He struggled to stand and I helped him, then waited for him at the top of the stairs. “You know,” he said, tapping his cane on the floor. “Now that you’ve jogged my memory, there were other pieces. Other relics that go with the ring, I believe.”

Metatron said I’d need to find three of them. If Dr. Stephano knew what and where they happened to be (please, dear God, don’t let them be somewhere in this house), that made this scavenger hunt much easier.

He stared at me and his focus slid in and out like he wasn’t sure if he should be here or in the past, remembering. Finally, they cleared and he gave me a bright-eyed stare. “Leave it to me to do a bit of research while you meet with Mr. Felt. This is a fascinating puzzle. Do leave your contact information with Anna.”

I kept hoping that his brain would kick in and he’d have some golden nugget of wisdom that would be the key I needed to this search. But all I got from him as he walked me to the front door was a tale about that time he’d been in Chile and had upset the local medicine man.

I thanked him for his time and Anna came to collect him before he followed me outside. I gave her my most encouraging smile—that was some job she had, taking care of the dear old doctor.

 

Chapter Eleven

 

“Motherfucking son of a bitch.” Yes. It was apparently becoming one of those weeks. I leaned against the fender of the Land Rover I’d rented and crossed my arms.

Before me stood a hulking estate. From what I’d been able to figure out about Felt, not only was his place massive behind its ten-foot stone walls, but it was outfitted with all the latest security gadgetry. I was an assassin and while that meant stealth, there was a big damn difference between being able to kill a man at a thousand yards with a sniper rifle and sneaking into a highly guarded location.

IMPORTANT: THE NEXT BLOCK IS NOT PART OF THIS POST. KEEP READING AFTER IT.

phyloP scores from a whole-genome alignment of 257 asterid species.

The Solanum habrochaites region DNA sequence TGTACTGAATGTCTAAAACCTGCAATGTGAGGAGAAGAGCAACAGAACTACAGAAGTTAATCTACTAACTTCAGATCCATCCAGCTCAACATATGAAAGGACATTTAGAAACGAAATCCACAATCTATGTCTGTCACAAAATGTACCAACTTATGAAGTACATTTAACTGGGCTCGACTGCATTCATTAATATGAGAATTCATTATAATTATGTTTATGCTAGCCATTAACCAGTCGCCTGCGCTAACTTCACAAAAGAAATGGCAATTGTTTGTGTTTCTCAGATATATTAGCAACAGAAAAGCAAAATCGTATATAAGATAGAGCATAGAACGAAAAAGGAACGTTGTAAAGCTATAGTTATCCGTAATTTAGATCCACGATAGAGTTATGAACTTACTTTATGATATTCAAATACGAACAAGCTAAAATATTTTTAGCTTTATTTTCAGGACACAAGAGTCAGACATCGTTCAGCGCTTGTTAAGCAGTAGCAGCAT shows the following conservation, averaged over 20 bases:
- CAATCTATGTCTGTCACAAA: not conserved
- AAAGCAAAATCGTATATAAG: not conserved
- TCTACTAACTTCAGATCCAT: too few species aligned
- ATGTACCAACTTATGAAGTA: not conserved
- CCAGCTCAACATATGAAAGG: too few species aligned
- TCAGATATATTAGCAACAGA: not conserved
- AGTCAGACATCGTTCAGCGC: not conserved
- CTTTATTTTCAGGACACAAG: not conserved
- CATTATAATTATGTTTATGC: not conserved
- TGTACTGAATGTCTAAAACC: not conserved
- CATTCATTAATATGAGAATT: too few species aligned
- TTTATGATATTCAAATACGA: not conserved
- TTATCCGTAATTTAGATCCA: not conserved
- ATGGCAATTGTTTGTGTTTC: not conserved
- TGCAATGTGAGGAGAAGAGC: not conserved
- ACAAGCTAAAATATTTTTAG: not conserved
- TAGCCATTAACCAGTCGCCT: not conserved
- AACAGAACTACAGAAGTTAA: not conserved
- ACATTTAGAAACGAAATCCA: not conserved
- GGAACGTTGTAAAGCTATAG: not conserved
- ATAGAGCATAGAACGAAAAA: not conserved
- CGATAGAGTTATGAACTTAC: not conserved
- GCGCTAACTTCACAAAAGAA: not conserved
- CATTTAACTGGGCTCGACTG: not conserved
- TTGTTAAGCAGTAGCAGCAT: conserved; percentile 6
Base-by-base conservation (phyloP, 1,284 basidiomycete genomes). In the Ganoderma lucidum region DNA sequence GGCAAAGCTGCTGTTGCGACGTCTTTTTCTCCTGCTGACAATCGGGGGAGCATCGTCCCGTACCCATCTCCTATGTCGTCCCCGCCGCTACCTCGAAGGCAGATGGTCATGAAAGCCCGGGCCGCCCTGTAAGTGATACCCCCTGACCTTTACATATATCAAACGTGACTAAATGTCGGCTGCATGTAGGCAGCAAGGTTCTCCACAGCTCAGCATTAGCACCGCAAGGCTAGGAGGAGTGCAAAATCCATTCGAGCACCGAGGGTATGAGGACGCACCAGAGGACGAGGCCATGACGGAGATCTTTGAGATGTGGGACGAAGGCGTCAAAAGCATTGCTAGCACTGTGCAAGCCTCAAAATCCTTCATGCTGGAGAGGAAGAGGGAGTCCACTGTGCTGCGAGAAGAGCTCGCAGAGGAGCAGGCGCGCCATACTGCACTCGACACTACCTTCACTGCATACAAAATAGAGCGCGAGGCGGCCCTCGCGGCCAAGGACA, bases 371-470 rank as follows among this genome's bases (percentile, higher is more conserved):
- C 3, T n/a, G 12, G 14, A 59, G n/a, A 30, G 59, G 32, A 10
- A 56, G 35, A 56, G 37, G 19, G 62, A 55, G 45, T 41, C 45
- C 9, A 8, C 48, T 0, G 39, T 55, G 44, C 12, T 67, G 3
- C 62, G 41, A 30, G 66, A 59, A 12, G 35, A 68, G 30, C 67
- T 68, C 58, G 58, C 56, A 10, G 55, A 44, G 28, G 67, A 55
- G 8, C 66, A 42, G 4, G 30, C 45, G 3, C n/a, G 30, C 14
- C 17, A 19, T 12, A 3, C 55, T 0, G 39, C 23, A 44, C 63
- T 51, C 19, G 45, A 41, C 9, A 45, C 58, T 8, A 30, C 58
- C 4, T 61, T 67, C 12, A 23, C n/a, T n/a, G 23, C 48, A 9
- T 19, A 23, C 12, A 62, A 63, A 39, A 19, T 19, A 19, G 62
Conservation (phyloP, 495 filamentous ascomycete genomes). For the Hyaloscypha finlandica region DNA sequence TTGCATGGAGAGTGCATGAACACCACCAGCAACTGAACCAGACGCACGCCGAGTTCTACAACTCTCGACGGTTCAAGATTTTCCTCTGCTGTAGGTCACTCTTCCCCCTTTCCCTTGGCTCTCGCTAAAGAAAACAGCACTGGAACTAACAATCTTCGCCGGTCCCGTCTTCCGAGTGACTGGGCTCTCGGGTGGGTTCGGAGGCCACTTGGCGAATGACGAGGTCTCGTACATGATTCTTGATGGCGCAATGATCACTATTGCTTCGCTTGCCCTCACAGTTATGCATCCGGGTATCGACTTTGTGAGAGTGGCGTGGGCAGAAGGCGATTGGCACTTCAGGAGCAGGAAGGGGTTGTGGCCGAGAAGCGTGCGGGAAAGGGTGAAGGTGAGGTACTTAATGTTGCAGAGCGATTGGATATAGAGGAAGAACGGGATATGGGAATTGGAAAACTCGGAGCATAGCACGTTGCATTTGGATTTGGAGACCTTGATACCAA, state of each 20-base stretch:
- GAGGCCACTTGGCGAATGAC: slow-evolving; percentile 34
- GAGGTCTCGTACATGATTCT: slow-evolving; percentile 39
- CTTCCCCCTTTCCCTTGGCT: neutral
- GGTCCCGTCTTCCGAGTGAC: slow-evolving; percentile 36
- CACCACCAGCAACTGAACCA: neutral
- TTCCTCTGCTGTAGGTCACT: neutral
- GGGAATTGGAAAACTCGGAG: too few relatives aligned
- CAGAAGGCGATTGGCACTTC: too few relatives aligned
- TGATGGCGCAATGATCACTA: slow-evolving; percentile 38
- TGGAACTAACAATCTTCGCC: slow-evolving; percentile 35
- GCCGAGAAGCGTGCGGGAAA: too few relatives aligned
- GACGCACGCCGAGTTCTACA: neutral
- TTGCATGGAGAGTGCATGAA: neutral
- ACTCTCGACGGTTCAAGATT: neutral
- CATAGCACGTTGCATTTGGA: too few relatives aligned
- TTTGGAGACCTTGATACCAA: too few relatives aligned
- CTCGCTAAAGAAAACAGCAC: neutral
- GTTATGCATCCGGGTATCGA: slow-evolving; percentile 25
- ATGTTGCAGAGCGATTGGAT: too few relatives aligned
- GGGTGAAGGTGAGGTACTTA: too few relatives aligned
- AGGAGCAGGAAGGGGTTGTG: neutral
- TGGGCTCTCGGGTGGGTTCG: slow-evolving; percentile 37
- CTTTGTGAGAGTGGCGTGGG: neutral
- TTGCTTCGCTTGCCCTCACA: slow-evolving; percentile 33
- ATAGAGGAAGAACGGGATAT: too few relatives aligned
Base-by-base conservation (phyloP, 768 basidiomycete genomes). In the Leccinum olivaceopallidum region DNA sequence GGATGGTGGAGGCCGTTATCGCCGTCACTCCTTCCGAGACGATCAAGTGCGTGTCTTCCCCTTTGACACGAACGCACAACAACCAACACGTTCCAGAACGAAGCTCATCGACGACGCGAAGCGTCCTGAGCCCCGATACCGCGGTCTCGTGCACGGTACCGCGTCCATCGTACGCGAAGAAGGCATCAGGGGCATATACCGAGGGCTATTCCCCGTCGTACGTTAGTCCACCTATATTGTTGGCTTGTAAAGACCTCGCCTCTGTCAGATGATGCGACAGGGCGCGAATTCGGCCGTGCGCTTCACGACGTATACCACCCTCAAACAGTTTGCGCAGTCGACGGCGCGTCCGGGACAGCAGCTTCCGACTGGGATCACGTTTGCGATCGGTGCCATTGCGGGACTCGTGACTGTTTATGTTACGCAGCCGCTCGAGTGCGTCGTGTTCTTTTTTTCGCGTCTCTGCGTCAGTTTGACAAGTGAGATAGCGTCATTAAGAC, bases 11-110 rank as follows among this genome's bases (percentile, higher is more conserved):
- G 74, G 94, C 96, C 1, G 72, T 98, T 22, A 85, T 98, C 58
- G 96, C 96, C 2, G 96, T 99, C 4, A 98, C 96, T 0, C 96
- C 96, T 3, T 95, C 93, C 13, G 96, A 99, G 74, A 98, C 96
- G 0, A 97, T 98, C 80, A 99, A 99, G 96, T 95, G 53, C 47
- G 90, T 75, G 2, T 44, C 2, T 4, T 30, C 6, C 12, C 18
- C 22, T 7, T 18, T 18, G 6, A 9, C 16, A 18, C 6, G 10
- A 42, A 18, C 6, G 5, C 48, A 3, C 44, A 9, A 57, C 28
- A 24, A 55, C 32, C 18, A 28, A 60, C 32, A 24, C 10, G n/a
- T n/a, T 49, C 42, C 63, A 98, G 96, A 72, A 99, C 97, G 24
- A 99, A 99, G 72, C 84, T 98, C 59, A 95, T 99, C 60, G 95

This wasn’t going to be hard, it was going to be impossible.

Beyond the issue of just getting inside the place, I’d still have the problem of finding my relic and getting out of there without being noticed. Impossible.

“Oh, Metatron.” I bent over and braced my hands on my knees. And laughed. “This would have been so much easier if I could have killed him while he was out on a stroll with it.”

I straightened and looked around, but nothing was frozen and Metatron hadn’t popped in. I was on my own.

The only upside to this job was that Dr. Felt was traveling in Kenya for the next three weeks. If I could quickly pull together a plan, I could vanish before he even knew it was missing.

I dug my simple flip phone out of my pocket. You’d never catch me with one of those government-tracking smartphones. I’d traced over a dozen kills using those things and if my targets ever got wise to what they carried around in their pockets, my job would get a lot harder. Sadly, that didn’t help me here one bit. I dialed Malcolm’s number from memory since I also didn’t have a single contact stored in the device. It went to voicemail and I left him a coded message that I only used during dire situations. No matter his circumstances, if he had cell service, he’d call me back within the hour.

I opened the passenger side door and pulled my camera from beneath the seat and took a dozen pictures of everything from the wall to the security cameras, to the gate, to the lone security guard. There were other layers not visible to the bare eye, but I wanted to at least get what I could. I spent the next twelve minutes scouring the details of Felt’s place, then my phone vibrated. “Hi.”

“You okay?”

“I need serious help. Are you on?”’

“Finished yesterday. Where are you?”

“Upstate. I need your assistance.”

“Okay.” He sighed and I could see him checking his watch. “I have one thing to handle, but if you can give me two hours, I’ll be ready for you.”